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Ear candling

Related Terms

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Background

  • Ear candling, also called thermo-auricular therapy or "coning," is a home remedy used for outer-ear hygiene and for general well-being. During an ear-candling session, the ear to be treated is oriented upwards: the patient's head faces left or right so that one ear is up and one ear is down. A wax-impregnated fabric tube is inserted into the outer ear, is ignited, and burns for about 10 minutes. (Since the tube is hollow, wax and burnt fabric may enter the outer ear.)
  • Some proponents claim that ear candles address problems such as ear aches, sinus infections, tinnitus (ringing in the ear), sinus pain and pressure, and vertigo. Some ear candlers claim that the process removes ear wax during the ear-candling session. Others say the procedure warms and softens ear wax, thus aiding its subsequent elimination. Another benefit cited is that smoke and heat directed into the outer ear dry up moisture that might otherwise cause infection.
  • The origins of ear candling are unclear. Among the ancient civilizations said by ear candle distributors and ear-candling practitioners to have used the technique are the Chinese, Indian, Tibetan, Egyptian, and Aztec civlizations, as well as the Hopi tribe in North America.
  • Earwax, or cerumen, is the soft, brownish yellow, waxy secretion (a modified sebum) of the ceruminous glands of the external auditory canal (outer ear). According to some researchers at the Royal Infirmary in Edinburgh, Scotland, some patients may have the misunderstanding that ear wax is a pathological (harmful) secretion and its mere presence is reason for its removal. In fact, the American Academy of Otolaryngology (AAO) advises that ear wax is a naturally occurring substance that cleans, protects, and lubricates the external auditory canal. In other words, ear wax is beneficial. Normally, earwax is eliminated by self-cleaning mechanisms, aided by chewing and other jaw movements, which cause old ear wax to "migrate" toward the outside of the ear, where it flakes off.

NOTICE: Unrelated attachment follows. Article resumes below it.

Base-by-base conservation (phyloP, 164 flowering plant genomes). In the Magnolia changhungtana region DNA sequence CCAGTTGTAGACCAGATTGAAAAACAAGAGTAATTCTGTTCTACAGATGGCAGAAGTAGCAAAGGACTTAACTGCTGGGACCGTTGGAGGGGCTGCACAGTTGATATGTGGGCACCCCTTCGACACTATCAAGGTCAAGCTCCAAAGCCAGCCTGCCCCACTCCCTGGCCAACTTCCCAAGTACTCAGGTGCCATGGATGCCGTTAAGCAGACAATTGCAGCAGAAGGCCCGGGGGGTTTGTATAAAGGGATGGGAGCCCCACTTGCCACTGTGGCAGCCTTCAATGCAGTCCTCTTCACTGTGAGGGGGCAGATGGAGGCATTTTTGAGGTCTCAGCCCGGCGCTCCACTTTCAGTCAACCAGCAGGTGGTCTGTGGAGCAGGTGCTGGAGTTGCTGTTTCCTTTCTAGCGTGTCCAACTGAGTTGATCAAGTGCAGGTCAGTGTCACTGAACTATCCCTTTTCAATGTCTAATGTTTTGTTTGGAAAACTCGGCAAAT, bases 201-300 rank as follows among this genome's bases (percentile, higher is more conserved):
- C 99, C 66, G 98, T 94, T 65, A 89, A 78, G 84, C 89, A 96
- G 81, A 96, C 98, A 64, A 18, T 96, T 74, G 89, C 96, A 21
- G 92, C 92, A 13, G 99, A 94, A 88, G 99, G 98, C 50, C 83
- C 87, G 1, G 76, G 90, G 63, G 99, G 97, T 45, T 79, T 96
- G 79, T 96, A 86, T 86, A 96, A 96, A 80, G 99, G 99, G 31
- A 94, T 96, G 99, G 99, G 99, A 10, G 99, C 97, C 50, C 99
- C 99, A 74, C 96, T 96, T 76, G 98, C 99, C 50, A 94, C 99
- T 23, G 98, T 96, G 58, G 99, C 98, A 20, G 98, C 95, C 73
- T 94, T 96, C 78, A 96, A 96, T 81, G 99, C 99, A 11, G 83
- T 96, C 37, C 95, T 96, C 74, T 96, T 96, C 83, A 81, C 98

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Technique

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Theory/Evidence

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Safety

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Author Information

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References

Natural Standard developed the above evidence-based information based on a thorough systematic review of the available scientific articles. For comprehensive information about alternative and complementary therapies on the professional level, go to www.naturalstandard.com. Selected references are listed below.

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The information in this monograph is intended for informational purposes only, and is meant to help users better understand health concerns. Information is based on review of scientific research data, historical practice patterns, and clinical experience. This information should not be interpreted as specific medical advice. Users should consult with a qualified healthcare provider for specific questions regarding therapies, diagnosis and/or health conditions, prior to making therapeutic decisions.